Geographical distribution of dental caries prevalence and associated factors in young adults in Finland.

TitleGeographical distribution of dental caries prevalence and associated factors in young adults in Finland.
Publication TypeJournal Article
Year of Publication2013
AuthorsKämppi A, Tanner T, Päkkilä J, Patinen P, Järvelin M-R, Tjäderhane L, Anttonen V
JournalCaries Res
Volume47
Issue4
Pagination346-54
Date Published2013
ISSN1421-976X
Abstract

Oral health of the young has been reported to be associated with the place of residence, due to differences in socio-economic status. The results of studies on the effect of fluoride in drinking water on caries prevalence have been contradictory. The main aim of our study was to investigate the geographical distribution of dental caries prevalence in Finland and analyse possible regional, associated factors. Oral health of 13,564 men born between 1990 and 1992 was screened using a method based on criteria of the World Health Organization for epidemiological studies by 15 calibrated dentists in 20/24 garrisons of the Finnish Defence Forces in 2011. Mean DMFT and DT values in provinces were calculated. Multilevel analysis was applied to the data using generalized linear mixed models and a logit link function. The binary outcome variable was the cariological treatment need (yes/no) and the garrison was treated as random effect. Mean DMFT and DT values varied significantly between provinces in Finland. Increased levels of fluoride in drinking water, Swedish as the main language in the municipality, and living in urban areas were protective factors against cariological treatment need. Dentist density did not affect caries prevalence. The geographical distribution of dental caries further supported estimates of the protective effects of high fluoride levels in drinking water, Swedish as the main language in the municipality, as well as living in urban areas. Effect of fluoride on caries prevalence still exists, and association with the socio-economic status was confirmed.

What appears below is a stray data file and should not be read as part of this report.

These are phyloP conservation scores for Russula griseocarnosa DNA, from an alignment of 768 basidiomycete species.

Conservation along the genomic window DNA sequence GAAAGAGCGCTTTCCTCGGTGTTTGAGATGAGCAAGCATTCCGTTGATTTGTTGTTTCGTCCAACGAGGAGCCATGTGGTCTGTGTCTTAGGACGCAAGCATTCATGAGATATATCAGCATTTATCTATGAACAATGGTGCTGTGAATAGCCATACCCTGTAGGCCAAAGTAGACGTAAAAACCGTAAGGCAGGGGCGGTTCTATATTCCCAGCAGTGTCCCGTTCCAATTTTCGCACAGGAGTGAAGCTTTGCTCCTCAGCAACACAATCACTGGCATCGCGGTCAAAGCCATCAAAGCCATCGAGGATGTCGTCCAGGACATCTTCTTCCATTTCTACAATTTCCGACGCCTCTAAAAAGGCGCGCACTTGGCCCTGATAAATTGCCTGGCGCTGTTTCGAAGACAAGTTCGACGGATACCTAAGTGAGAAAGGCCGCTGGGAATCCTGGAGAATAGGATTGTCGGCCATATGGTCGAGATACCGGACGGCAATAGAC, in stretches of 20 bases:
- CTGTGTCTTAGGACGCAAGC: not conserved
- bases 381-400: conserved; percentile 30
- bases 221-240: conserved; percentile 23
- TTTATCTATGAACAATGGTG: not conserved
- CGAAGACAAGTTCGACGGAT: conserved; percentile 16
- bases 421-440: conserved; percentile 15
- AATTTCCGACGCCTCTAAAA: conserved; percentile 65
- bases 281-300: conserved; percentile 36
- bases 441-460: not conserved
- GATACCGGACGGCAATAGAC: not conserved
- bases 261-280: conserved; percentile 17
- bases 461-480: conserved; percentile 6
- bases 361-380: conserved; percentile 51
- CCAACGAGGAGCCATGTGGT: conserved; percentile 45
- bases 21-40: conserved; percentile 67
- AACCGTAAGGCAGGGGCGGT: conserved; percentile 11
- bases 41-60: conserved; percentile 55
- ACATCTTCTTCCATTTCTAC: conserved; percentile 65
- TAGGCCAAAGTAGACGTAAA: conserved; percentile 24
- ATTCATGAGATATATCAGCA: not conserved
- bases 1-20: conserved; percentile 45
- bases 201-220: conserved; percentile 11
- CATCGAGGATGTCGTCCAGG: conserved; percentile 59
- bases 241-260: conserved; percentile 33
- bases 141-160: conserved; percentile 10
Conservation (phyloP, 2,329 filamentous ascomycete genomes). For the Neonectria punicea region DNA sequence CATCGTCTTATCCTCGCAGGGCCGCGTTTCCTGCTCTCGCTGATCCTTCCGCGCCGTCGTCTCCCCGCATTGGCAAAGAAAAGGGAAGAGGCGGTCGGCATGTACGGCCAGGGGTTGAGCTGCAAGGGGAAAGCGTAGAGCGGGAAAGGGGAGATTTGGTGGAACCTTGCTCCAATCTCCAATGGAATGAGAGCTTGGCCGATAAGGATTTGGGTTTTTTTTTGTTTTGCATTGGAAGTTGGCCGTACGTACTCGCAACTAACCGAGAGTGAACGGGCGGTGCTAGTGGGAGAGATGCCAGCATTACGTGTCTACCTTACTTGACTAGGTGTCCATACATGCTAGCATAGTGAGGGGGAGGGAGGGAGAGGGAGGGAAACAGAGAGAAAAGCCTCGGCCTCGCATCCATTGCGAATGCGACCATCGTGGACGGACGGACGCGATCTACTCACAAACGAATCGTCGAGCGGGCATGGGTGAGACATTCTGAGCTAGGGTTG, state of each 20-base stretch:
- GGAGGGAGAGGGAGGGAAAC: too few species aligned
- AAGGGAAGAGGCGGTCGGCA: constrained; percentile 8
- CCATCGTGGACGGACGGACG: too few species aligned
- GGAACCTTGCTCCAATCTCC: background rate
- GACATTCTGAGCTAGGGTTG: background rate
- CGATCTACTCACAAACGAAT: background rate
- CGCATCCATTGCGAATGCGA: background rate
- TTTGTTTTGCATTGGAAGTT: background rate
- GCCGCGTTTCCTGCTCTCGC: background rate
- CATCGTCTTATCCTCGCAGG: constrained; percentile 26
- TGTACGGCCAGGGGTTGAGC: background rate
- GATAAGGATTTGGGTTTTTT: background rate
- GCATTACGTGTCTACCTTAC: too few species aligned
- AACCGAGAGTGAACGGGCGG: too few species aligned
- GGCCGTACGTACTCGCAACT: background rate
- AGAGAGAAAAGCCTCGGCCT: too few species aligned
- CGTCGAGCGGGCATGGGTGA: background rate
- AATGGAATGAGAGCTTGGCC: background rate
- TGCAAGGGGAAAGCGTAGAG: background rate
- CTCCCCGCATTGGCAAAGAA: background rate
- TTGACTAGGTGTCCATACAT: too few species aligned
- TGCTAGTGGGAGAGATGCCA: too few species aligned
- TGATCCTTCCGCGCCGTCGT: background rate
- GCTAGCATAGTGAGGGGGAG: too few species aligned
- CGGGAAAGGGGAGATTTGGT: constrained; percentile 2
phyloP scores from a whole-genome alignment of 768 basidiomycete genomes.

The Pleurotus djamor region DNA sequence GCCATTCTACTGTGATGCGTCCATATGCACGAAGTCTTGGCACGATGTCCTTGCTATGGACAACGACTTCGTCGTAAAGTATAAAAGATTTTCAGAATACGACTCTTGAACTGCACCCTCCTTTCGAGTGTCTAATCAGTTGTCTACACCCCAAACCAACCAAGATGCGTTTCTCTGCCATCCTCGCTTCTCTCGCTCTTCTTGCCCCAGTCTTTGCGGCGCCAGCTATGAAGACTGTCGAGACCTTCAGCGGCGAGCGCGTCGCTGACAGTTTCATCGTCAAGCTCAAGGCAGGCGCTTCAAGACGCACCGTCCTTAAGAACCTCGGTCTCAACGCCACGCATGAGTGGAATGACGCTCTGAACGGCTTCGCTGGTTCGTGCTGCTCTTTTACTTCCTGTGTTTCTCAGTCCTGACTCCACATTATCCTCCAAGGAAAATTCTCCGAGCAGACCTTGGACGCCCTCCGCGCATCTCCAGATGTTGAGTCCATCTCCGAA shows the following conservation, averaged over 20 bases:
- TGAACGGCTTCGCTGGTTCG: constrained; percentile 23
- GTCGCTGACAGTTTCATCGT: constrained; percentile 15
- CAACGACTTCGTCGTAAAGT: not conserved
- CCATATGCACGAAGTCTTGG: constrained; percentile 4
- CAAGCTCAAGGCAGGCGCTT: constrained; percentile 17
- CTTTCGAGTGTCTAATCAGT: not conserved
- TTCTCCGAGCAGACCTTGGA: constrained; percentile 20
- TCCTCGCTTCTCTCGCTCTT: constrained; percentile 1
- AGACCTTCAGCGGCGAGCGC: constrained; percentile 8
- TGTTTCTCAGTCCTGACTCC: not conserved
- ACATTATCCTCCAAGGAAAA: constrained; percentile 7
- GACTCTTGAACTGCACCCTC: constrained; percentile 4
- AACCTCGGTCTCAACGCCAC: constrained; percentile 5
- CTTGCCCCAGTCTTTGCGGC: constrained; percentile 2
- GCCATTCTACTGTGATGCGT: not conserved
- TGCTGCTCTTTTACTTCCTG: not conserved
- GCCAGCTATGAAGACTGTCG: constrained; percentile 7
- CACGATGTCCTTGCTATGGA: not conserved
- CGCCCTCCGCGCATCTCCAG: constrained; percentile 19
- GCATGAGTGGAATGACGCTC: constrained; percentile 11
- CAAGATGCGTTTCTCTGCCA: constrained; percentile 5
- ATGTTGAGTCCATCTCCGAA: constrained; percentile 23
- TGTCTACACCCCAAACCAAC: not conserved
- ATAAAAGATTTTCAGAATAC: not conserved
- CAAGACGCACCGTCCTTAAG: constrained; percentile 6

DOI10.1159/000346435
Alternate JournalCaries Res.
PubMed ID23548873